(d) ENTRIES SHALL BE MADE IN THE OIL RECORD BOOK ON EACH OCCASION, ON A TANK TO TANK BASIS IF APPROPRIATE, WHENEVER ANY OF THE FOLLOWING MACHINARY SPACE OPERATIONS TAKE PLACE ON ANY SHIP TO WHICH THIS SECTION APPLIES—

(1) BALLASTING OR CLEANING OF FUEL OIL TANKS;

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(2) DISCHARGE OF BALLAST CONTAINING AN OILY MIXTURE OR CLEANING WATER FROM FUEL OIL TANKS;

(3) DISPOSAL OF OIL RESIDUE; AND

(4) DISCHARGE OVERBOARD OR DISPOSAL OTHERWISE OF BILGE WATER THAT HAS ACCUMULATED IN MACHINERY SPACES.

* * * * * *

(h) EACH OPERATION DESCRIBED IN [PARAGRAPHS (D) ]OF THIS SECTION SHALL BE FULLY RECORDED WITHOUT DELAY IN THE OIL RECORD BOOK SO THAT ALL THE ENTRIES IN THE BOOK APPROPRIATE TO THAT OPERATION ARE COMPLETED. EACH COMPLETED OPERATION SHALL BE SIGNED BY THE PERSON OR PERSONS IN CHARGE OF THE OPERATIONS CONCERNED AND EACH COMPLETED PAGE SHALL BE SIGNED BY THE MASTER OR OTHER PERSON HAVING CHARGE OF THE SHIP.

* * * * * *

(j) THE MASTER OR OTHER PERSON HAVING CHARGE OF A SHIP REQUIRED TO KEEP AN OIL RECORD BOOK SHALL BE RESPONSIBLE FOR THE MAINTENANCE OF SUCH RECORD.2 33 C.F.R. § 151.25.

Violation of the MARPOL Protocol, APPS, or the Coast Guard regulations issued thereunder is made unlawful by APPS. 33 U.S.C. § 1907(a). While it is true that the enforcement provision found in APPS contemplates both criminal and civil penalties, the scope of enforcement practices is not as broad as that provision reads on its face. 33 U.S.C. § 1908. This is because section 1908 must be read in light of section 1912, which provides that "any action taken under [Chapter 33] shall be taken in accordance with international law." 33 U.S.C. § 1912. In this way, the civil and criminal enforcement scheme created by APPS integrates and is circumscribed by principles of customary international law.

The UNITED NATIONS CONVENTION ON THE LAW OF THE SEA (UNCLOS) is a codification of customary international law negotiated under the auspices of a United Nations conference. THIRD UNITED NATIONS CONFERENCE ON THE LAW OF THE SEA, 21 I.L.M. 1245 (1982); Sarei v. Rio Tinto, 456 F.3d 1069 (9th Cir.2006) (citing United States v. Alaska, 503 U.S. 569, 588 n. 10, 112 S.Ct. 1606, 118 L.Ed.2d 222 ("The United States ... has recognized that [the UNCLOS's] baseline provisions reflect customary international law"); see also LORI F. DAMROSCH ET AL., International Law: Cases and Materials (4th ed.2001)(most provisions of the UNCLOS "are clearly established customary law of the sea").

Although UNCLOS has been signed by the President and forwarded to the Senate, it has not yet been ratified. It is nevertheless appropriate for this Court to consider UNCLOS jurisdictional provisions as they relate to the prosecutions at bar. Lauritzen v. Larsen, 345 U.S. 571, 582, 73 S.Ct. 921, 97 L.Ed. 1254 (1953) (courts generally defer to international maritime laws of "impressive maturity and universality"); see also United States v. Royal Caribbean Cruises, 24 F.Supp.2d 155, 159 (D.P.R.1997). "The submission of the treaty to the Senate expresses to the international community the United States' ultimate intention to be bound by the pact." Id. Pending a treaty's ratification by the Senate, "the United States is bound to uphold the purpose and principles of the agreement." Id. Conversely, "a state that has signed the agreement or expressed its consent to be bound is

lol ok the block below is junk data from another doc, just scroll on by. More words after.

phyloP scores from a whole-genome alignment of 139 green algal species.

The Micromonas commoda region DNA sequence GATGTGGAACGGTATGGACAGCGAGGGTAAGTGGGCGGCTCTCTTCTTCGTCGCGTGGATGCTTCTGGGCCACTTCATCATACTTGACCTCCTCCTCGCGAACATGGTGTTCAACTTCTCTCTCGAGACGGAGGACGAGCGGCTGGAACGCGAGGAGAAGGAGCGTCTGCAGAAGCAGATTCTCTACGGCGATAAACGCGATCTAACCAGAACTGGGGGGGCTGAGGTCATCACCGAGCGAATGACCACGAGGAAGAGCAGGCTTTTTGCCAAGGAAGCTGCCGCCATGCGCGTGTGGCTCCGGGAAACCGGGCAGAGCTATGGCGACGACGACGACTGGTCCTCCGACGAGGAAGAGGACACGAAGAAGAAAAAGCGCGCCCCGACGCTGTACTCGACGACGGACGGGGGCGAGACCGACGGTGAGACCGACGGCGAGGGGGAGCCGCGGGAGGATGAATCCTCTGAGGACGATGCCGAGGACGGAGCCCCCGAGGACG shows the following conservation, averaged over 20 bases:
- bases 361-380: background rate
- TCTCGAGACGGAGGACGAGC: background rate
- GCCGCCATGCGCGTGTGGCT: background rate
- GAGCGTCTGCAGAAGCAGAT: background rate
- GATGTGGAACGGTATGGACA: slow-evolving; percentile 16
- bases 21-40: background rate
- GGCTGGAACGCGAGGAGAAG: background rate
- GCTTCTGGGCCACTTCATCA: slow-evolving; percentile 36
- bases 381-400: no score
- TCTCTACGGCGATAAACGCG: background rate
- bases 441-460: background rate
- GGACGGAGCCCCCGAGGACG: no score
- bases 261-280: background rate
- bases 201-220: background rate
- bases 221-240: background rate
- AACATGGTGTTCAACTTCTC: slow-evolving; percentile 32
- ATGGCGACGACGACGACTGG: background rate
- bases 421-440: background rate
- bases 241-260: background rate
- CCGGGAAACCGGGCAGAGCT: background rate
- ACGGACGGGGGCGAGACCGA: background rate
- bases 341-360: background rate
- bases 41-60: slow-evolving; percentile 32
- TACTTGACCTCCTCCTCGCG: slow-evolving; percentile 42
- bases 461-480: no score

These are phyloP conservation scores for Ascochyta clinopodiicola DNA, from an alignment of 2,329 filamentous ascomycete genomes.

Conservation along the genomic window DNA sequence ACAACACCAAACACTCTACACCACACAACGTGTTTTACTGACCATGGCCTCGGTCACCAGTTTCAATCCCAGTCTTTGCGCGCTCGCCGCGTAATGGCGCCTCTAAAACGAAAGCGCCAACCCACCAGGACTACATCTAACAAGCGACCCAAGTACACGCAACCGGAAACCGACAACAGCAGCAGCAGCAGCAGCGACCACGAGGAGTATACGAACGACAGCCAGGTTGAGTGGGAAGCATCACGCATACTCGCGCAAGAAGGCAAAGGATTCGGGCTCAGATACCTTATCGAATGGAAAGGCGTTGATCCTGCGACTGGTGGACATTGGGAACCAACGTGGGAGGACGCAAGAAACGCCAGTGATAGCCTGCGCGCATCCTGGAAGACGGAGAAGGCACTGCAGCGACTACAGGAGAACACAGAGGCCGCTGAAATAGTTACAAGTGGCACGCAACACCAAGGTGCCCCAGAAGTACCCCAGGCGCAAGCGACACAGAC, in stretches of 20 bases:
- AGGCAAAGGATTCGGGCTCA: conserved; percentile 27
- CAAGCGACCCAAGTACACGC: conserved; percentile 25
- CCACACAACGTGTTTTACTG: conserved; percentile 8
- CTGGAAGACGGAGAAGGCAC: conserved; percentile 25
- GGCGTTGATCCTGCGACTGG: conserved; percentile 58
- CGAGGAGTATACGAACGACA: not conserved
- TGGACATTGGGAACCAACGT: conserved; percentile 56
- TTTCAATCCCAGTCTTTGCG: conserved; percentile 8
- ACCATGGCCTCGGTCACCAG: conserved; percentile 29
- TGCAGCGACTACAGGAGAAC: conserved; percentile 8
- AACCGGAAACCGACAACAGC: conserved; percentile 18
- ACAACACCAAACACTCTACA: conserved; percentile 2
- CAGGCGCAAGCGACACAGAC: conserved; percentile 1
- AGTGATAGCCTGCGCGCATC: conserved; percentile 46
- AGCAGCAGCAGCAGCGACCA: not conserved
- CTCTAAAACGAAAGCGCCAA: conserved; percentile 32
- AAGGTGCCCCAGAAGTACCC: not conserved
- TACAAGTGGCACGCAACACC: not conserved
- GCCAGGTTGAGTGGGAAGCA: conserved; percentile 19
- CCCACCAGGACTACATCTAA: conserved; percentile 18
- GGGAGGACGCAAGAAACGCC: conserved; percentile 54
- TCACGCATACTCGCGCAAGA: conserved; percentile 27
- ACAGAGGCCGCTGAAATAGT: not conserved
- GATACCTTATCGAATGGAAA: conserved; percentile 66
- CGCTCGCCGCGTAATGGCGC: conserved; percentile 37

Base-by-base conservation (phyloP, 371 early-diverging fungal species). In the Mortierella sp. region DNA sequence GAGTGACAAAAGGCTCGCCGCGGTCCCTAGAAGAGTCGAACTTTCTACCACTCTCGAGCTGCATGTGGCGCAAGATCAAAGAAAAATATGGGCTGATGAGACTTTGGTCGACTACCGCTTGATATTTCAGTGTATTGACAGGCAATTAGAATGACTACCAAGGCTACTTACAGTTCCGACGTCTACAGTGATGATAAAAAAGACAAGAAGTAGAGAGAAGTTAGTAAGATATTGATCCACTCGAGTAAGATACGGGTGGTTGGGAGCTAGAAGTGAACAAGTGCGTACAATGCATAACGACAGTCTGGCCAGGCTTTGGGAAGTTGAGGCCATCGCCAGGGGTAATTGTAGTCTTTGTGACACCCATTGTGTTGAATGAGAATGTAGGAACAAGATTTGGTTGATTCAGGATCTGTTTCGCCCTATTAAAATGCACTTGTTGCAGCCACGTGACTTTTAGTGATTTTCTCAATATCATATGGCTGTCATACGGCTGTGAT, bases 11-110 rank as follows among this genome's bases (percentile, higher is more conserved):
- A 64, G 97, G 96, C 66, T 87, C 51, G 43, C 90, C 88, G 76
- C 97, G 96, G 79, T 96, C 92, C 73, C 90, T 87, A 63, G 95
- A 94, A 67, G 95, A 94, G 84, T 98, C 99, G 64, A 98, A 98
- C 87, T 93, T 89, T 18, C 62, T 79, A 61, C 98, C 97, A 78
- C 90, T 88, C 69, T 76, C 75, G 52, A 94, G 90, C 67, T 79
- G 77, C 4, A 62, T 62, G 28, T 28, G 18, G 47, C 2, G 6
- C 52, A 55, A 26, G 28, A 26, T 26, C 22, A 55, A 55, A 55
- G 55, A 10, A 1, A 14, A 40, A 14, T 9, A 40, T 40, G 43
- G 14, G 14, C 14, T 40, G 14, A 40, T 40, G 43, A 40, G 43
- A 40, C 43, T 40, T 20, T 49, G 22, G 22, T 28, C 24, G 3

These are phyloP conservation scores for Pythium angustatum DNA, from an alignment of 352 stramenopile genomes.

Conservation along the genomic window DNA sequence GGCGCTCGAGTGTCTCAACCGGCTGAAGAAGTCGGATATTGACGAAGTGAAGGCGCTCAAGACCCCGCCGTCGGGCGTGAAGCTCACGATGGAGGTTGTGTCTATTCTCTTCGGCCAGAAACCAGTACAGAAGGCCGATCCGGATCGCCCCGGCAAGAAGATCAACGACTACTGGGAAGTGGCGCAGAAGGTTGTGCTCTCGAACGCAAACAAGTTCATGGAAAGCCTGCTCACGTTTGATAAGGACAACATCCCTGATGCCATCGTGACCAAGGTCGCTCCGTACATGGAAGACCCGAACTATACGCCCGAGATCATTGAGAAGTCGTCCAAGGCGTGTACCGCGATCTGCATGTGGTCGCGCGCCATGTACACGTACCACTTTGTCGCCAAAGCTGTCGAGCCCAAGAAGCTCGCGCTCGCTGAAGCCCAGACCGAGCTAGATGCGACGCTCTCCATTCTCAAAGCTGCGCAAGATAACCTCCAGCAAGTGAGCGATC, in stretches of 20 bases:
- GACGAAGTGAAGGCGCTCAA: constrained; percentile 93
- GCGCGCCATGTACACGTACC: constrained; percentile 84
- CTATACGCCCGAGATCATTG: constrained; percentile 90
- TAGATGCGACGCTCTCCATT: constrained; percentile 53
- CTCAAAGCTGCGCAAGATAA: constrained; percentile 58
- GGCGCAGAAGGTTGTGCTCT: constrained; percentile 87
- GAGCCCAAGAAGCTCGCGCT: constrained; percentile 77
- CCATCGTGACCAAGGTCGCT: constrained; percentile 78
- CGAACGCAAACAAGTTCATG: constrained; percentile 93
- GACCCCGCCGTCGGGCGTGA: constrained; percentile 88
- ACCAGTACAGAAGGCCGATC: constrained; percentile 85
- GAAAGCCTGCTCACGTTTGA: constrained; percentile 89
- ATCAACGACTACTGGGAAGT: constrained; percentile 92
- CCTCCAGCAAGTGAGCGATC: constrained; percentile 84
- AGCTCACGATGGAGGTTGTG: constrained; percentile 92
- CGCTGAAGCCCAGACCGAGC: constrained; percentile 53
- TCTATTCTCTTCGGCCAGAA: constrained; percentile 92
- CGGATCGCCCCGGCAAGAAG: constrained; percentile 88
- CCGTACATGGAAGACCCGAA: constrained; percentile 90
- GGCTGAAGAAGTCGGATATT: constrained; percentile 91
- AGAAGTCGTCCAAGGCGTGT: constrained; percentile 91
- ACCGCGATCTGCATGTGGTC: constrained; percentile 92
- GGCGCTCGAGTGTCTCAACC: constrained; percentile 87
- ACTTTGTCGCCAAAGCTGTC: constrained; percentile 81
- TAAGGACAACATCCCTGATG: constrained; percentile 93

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obliged to refrain from acts that would defeat the object and purpose of the agreement." RESTATEMENT (THIRD) OF FOREIGN RELATIONS LAW § 312(3).

UNCLOS contains very specific and authoritative rules regarding jurisdiction to enforce marine pollution. UNLOS specifically confers jurisdiction over marine pollution in article 216, which provides:

LAWS AND REGULATIONS ADOPTED IN ACCORDANCE WITH THIS CONVENTION AND APPLICABLE INTERNATIONAL RULES AND STANDARDS ESTABLISHED THROUGH COMPETENT INTERNATIONAL ORGANIZATIONS OR DIPLOMATIC CONFERENCE FOR THE PREVENTION, REDUCTION AND CONTROL OF POLLUTION OF THE MARINE ENVIRONMENT BY DUMPING SHALL BE ENFORCED:

(a) BY THE COASTAL STATE WITH REGARD To DUMPING WITHIN ITS TERRITORIAL SEA OR ITS EXCLUSIVE ECONOMIC ZONE OR ONTO ITS CONTINENTAL SHELF;

(b) BY THE FLAG STATE WITH REGARD TO VESSELS FLYING ITS FLAG OR VESSELS OR AIRCRAFT OF ITS REGISTRY....

THIRD UNITED NATIONS CONFERENCE ON THE LAW OF THE SEA, 21 I.L.M. 1245, 1311 (1982). This provision is a codification of the long-standing international maritime rule known as "the law of the flag." Under this jurisdictional principle, a ship is considered part of the territory of the sovereignty whose flag it flies, and the ship does not lose that character when in the territorial limits of another sovereignty. Lauritzen v. Larsen, 345 U.S. 571, 73 S.Ct. 921, 97 L.Ed. 1254 (1953). The flag state is responsible for ensuring that vessels flying its flag comply with international rules. For this reason, the flag state has primary responsibility for the enforcement of marine pollution laws.